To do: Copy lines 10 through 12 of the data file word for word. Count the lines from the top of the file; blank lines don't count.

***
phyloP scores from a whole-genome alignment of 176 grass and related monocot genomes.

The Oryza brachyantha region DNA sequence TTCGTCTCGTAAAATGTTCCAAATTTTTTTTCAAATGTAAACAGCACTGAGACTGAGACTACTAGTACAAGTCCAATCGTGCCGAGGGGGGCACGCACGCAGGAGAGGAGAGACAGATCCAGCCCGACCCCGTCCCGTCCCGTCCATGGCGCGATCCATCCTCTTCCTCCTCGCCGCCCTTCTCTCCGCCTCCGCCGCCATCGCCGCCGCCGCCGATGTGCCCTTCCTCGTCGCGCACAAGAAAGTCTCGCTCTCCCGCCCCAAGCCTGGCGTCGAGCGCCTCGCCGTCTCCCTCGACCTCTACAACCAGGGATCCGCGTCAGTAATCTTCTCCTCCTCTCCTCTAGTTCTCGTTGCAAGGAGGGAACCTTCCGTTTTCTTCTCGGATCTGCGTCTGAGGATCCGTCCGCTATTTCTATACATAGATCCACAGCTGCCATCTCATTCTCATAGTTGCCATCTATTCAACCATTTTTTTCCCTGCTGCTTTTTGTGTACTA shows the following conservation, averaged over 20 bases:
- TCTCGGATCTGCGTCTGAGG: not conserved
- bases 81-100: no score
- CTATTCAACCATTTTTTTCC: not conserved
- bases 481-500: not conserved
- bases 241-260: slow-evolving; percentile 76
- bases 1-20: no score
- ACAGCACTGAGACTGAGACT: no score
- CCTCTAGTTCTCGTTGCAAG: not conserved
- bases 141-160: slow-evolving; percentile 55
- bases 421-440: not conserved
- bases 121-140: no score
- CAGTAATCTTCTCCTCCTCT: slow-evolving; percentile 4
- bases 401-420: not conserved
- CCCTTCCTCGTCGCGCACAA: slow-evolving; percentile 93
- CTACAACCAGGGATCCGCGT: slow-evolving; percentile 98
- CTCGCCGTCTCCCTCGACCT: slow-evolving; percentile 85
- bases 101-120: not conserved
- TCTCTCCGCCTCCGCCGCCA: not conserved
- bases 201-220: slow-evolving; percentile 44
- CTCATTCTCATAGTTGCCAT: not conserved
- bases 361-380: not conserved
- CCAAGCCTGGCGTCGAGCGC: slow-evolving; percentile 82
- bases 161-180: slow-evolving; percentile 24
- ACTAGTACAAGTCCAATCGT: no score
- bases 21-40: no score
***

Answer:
- CCTCTAGTTCTCGTTGCAAG: not conserved
- bases 141-160: slow-evolving; percentile 55
- bases 421-440: not conserved